Harvard Massachusetts, 1890

Harvard is a fine farming town forming one of the north east angles of Worcester County, and is 38 miles from Boston. The Worcester and Nashua Railroad (a division of the Boston and Maine) runs through the western part, having a station at the southwest, near Still River Village. Shaker Village occupies the northeast extremity of the town; and near the north line is Ayer Junction on the Fitchburg Railroad. It is bounded on the north by Ayer, east by Littleton and Boxborough, on the south by Bolton, and on the west by Lancaster and Shirley. The assessed area is 16,144 acres; 5,447 being forests of oak, chestnut, maple and pine.

The land is beautifully diversified by hills, valleys, ponds and streams. Pin Hill, of curious pyramidal form, has an altitude of nearly 200 feet. It contains a valuable quarry of blue slate, from which many gravestones are cut. A coarse variety of granite is the prevailing stone. Prospect Hill, in the western part of the town, is worthy of its name; a vast extent of country, in addition to the beautiful valley of the Nashua, being visible from its summit. Just south of Harvard Centre is Bare Hill Pond, a very fine sheet of water of about 206 acres, adorned with several islands and well stored with fish. The waters of Hell Pond, in the northwest of the town, occupying a space of about 50 acres, have a depth of 90 feet, hence the name, curiously enough. Near by is Robbin's Pond. Still River flows through the southeast part of the town to Nashua River, which forms the entire western line. On a stream at the eastern line, south, are saw and grist mills. On Bower Brook, flowing into Bare Hill Pond from the south, is a saw mill; on a stream at the eastern line, south, are saw mills and grist mills; and on Cold Stream Brook, the outlet of Bare Hill Pond, running north through the midst of the town, are also saw and grist mills. A mile or two east of these, on Bennett's Brook, is the Shaker village, a scene of neatness, industry and thrift. Here also are a saw mill and grist mill, also their herb-house, school-house and meeting-house. In 1780 this community numbered about 150; at which figure it had remained for many years. The entire population of the town at that date was 1,341; in 1885 it was 1,184.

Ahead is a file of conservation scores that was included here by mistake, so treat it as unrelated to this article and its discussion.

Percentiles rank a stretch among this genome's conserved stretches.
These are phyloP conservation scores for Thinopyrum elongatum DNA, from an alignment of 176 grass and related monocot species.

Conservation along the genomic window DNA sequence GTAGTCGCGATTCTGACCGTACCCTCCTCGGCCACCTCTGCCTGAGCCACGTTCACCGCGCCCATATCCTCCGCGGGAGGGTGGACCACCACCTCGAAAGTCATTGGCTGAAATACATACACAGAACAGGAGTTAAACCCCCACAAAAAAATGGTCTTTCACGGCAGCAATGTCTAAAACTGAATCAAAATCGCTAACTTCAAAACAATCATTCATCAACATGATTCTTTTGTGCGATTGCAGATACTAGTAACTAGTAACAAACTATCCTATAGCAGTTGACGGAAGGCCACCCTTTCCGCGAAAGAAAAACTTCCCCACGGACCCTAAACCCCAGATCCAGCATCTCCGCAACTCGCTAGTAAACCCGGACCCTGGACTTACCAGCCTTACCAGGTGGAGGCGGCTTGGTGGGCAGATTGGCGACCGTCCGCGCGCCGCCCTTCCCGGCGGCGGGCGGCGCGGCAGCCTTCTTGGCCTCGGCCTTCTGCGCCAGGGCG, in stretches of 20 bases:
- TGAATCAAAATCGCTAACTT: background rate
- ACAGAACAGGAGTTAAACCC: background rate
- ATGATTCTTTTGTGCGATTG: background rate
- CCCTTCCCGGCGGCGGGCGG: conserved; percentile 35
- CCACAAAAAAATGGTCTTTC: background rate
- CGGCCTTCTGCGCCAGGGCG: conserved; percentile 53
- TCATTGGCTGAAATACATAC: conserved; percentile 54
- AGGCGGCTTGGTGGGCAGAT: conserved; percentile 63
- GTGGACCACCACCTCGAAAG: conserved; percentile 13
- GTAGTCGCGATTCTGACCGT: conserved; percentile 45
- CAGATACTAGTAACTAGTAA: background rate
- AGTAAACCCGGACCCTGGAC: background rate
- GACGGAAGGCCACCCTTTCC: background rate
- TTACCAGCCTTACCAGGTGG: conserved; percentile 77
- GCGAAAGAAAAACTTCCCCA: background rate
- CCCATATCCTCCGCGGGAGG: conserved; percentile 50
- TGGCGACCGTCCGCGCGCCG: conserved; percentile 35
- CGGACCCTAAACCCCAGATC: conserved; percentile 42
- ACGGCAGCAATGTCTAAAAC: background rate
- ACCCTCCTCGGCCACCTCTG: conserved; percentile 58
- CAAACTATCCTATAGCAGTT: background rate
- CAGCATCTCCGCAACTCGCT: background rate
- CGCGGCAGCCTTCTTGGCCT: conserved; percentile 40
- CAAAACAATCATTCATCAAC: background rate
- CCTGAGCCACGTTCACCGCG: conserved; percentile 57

The soil of this town is a black loam, strong and fertile, and admirably adapted to the growth of fruit and forest trees; and large quantities of apples, pears, chestnuts and walnuts are exported. The intervale lands upon the Nashua River are remarkably productive of the usual farm crops. The aggregate product of the Harvard farms, 210 in number, in 1885, was $229,533. Some canning of fruits is done by the Shakers; some agricultural implements are made; but all except one or two saw mills, and grist mills, have fallen into disuse; one having been changed to a wool-scouring mill. The entire manufactured product of the last census year was valued at $73,318. There are 271 dwelling-houses. The valuation of the town in 1888 was $933,445, with a tax-rate of $10.40 on $1,000. There are a town-hall, a town library of about 4,000 volumes, an association library of about 1,000, and the Bromfield School library, somewhat larger. Besides this school, which has buildings worth some $15,000, there are nine public-school buildings, valued at about $9,000. The churches are the Unitarian, Congregationalist, Baptist and Shakers.

Harvard was taken from Lancaster, Groton and Stow and incorporated, January 29, 1732. The Rev. John Seecomb was the first minister of the first church, which was organized in 1733.

This town furnished 162 soldiers, for the Union armies in the late war, of whom 16 lost their lives in the service.

pp. 359-360 in Nason and Varney's Massachusetts Gazetteer, 1890